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Present Perfect

again with the tardiness

Filed under: General — Thomas @ 12:21 am

12:21 am

I seem to be unable to get back into the swing of it. Another roundup …

Last week

Had my sister over for half of the week. Good to see her again, but some unhappy news was shared as well.

Thursday evening, my favourite happy family arrived. Kristien and I had mentally prepared for the onslaught launched by the cute little gremlin. But you can never fully prepare for this sort of thing :) It was great to have all of them over, and this time there was no emotional distance or disconnection, so yay ! Except that there was a little bit of lethargy present because of the lack of sleep – having a toddler bash in your door before the sun is up is hard to recover from…

Jeroen gave us both series of the Office – triple yay for Jeroen ! I reciprocated by getting him Death Cab For Cutie’s Photo Album and Bjork’s Homogenic, incidentally containing a shared track. Jeroen and I also managed to go shopping and get me some shoes on the first try (see, it’s not my fault, Kristien !) and a present for my baby.

Friday evening, we had the company Christmas dinner. Excellent food, nice place, nice party, not as many drunkards as last year, which could be seen as positive. The only drawback was that there was a concert I had wanted to have gone to by Six. By Seven which I haven’t seen in a long while. But, details.

During the weekend we did all sorts of activities we otherwise never get round to, like going to the aquarium to see sharks and stuff, or going to the zoo, to see, well, sharks and stuff (or, rather, dolphins).

It is amazing to see exactly what it means to have a kid. Life’s partitioned in blocks of roughly four hours. Block one starts around eight and consists of having an active kid. Block two starts around 12 and involves having the kid take a nap and having a little bit of time for yourself, but you never know how much. Then block 3, a possibly unhappy kid, you never know. And block four starts around eight and sees you back having some time for yourself.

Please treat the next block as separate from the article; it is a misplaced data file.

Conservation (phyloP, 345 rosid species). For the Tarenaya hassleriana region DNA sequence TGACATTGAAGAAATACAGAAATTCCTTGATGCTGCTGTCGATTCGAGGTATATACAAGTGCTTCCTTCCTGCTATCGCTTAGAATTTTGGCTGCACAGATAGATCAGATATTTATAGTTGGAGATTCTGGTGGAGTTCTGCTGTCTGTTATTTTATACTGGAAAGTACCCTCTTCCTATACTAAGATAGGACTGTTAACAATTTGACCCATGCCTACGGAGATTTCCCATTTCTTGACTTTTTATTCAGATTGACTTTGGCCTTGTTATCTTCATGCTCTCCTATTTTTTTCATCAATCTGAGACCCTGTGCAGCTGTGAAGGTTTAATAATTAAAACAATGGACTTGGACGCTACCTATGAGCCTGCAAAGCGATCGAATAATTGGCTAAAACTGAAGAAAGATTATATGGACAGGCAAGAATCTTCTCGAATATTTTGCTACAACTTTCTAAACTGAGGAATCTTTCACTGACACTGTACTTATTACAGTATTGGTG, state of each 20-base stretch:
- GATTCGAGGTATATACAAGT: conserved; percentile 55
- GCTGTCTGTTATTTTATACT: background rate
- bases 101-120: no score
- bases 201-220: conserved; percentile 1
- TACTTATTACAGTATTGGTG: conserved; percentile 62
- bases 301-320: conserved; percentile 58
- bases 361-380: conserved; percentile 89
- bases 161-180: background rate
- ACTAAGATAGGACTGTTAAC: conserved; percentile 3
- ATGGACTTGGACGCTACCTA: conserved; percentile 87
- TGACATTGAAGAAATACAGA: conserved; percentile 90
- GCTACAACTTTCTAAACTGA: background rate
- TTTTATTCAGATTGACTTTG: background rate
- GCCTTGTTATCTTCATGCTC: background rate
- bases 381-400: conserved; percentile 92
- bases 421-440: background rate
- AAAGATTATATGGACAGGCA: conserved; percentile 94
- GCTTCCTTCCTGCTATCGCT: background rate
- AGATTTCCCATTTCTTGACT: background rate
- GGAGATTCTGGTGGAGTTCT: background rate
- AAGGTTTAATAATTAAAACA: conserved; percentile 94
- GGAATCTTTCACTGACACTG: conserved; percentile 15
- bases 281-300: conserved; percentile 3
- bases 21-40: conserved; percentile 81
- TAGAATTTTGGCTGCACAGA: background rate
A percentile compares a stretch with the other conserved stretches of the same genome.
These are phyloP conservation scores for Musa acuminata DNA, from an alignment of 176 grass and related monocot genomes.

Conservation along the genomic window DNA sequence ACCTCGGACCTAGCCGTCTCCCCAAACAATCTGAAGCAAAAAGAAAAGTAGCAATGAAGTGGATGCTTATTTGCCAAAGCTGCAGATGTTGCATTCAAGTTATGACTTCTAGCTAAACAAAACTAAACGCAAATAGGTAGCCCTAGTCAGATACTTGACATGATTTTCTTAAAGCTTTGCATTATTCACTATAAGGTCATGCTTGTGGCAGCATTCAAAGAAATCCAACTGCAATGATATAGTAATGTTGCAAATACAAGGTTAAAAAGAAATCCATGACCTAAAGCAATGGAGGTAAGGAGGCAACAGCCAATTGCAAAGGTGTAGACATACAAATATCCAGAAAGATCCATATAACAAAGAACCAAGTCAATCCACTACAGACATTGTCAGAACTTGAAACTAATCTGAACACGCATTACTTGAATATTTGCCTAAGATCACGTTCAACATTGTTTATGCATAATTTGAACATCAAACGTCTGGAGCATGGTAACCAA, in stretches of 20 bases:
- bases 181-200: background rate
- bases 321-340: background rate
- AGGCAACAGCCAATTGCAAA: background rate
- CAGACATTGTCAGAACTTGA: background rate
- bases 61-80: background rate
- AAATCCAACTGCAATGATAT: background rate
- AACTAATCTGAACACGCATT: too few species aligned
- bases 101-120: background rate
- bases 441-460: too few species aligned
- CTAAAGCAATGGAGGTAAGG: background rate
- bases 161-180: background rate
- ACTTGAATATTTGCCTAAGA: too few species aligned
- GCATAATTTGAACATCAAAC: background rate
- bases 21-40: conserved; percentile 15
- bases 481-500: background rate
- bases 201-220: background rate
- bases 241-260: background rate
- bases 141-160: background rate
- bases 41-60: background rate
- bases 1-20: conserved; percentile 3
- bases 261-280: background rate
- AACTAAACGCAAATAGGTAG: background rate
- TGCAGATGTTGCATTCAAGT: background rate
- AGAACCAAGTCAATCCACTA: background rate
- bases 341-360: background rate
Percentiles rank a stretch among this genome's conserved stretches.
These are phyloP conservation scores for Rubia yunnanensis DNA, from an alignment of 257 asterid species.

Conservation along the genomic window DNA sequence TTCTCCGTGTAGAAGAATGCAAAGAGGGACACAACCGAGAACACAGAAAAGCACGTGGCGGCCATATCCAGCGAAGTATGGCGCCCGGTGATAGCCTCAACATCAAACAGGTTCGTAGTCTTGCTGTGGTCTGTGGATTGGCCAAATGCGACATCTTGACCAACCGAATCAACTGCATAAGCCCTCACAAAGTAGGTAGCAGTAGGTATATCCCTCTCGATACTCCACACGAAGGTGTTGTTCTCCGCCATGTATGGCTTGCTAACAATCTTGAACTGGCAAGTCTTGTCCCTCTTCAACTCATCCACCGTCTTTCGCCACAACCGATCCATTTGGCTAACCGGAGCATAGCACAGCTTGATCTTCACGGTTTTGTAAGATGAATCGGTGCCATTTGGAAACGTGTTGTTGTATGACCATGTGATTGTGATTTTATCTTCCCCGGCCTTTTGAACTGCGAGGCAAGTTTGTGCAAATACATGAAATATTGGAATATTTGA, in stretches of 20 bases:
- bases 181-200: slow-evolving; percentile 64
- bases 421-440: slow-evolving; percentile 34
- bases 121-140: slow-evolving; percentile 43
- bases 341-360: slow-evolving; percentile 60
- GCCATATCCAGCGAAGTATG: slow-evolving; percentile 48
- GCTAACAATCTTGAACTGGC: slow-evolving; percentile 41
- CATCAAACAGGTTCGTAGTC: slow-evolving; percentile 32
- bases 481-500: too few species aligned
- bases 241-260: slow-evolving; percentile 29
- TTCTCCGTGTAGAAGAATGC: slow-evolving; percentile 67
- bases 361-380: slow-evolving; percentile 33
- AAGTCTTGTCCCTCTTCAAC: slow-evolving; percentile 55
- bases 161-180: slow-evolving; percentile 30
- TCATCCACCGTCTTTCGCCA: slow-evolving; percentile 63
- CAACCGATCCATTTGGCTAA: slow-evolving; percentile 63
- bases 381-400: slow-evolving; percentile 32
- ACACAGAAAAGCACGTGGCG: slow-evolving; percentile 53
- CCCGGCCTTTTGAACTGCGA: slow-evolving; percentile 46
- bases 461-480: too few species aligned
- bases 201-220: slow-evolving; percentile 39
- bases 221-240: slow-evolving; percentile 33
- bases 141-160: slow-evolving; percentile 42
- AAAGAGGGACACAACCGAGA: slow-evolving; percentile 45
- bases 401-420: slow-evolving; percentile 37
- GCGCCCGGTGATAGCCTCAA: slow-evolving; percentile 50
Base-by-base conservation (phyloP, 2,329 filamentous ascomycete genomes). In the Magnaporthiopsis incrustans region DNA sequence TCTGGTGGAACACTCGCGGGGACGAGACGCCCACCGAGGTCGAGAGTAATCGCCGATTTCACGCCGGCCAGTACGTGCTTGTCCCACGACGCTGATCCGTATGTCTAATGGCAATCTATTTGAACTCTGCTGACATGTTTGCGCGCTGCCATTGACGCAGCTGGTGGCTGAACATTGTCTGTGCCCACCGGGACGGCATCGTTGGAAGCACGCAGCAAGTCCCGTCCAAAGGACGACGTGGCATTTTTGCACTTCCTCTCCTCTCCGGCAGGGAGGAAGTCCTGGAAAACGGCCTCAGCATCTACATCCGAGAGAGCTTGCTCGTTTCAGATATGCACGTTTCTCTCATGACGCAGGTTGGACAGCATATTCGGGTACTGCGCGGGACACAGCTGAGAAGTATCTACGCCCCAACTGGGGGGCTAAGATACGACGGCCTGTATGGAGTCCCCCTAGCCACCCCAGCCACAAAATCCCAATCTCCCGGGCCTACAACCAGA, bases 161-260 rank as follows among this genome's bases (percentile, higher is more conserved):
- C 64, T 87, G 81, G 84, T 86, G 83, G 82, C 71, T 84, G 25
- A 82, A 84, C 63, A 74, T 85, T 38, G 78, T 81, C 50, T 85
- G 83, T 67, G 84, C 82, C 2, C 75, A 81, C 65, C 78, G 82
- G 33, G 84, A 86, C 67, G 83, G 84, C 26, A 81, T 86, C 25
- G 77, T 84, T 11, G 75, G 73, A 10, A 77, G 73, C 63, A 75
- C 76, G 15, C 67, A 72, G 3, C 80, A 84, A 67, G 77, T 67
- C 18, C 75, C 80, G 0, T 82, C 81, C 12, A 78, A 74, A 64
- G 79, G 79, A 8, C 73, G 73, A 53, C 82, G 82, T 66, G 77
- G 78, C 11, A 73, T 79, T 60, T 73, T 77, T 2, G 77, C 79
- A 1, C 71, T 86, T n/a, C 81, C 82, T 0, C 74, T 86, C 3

Luckily these quiet moments made Jeroen get me back on track with my GTA San Andreas gaming. A testbook case of living vicariously through others.

After three days of getting up early, I got up early to drive our little family to the airport and say our goodbyes. And then it was back to work.

Jeroen, thanks for dropping by. Oh, and find the double entry (hint: they broke up), remove it, and replace it with an Afghan Whigs song. It’s only fair.


Went to the Razzmatazz yesterday for a concert by fellow hometown folk and ex-highschool collagues Soulwax. If that name makes you go “who the hell are they”, maybe you might have heard of two DJ’s going by the name of 2ManyDJ’s. And sadly that’s how Spain seems to know them as well, as Soulwax had the distinct honor of opening up for the two bro’s DJ incarnation. Hence, a short one hour concert, which was fine but a bit lacking. Some of the songs were great, some of the songs on the new album are a lot better live (E Talking was superb), and some are just plain bland. Also, some of their older songs sounded really lifeless. Still, fun anyway to see the natives out on a tour.

The DJ set afterwards sucked – none of the typical humor and quirky records, just Plain Old Boring Dance/Techno/Electro/Wave/… mixing as done by Just About Any Other DJ.

Looking forward to next week’s concerts – Twilight Singers on wednesday and Ed Harcourt on thursday, yay !


is going incredibly well. I’ve finally started on abstracting away some of the stuff that’s currently in there but not in a very nice way. I’m learning all sorts of good stuff about how to properly do object-oriented coding. Programming in Python is a lot like sculpting with clay or plasticine – it’s so easy to massage around code and refactor and test and try out and clean up. Doing this in C would be just plain painful. In Python, remote methods are being called all over, sometimes four levels deep, and everything Just Works.

A UI node in a view on a component inside the GUI of the admin client on machine A can have a slider moved, triggering a remote method that goes to the manager and flies through its objects, on machine B, then gets sent to the actual component on machine C, which delivers the remote method to the effect that was being controlled, which processes the update. And then, a remote method goes back to the manager to notify all other admin clients of this change, and UI’s get updated everywhere.

By itself this might not be that impressive, though it’s already a good practical implementation of the abstraction ideas I’ve picked up over the last months.
It’s even more impressive if you know how the code underneath works, which I’ll save for a separate post.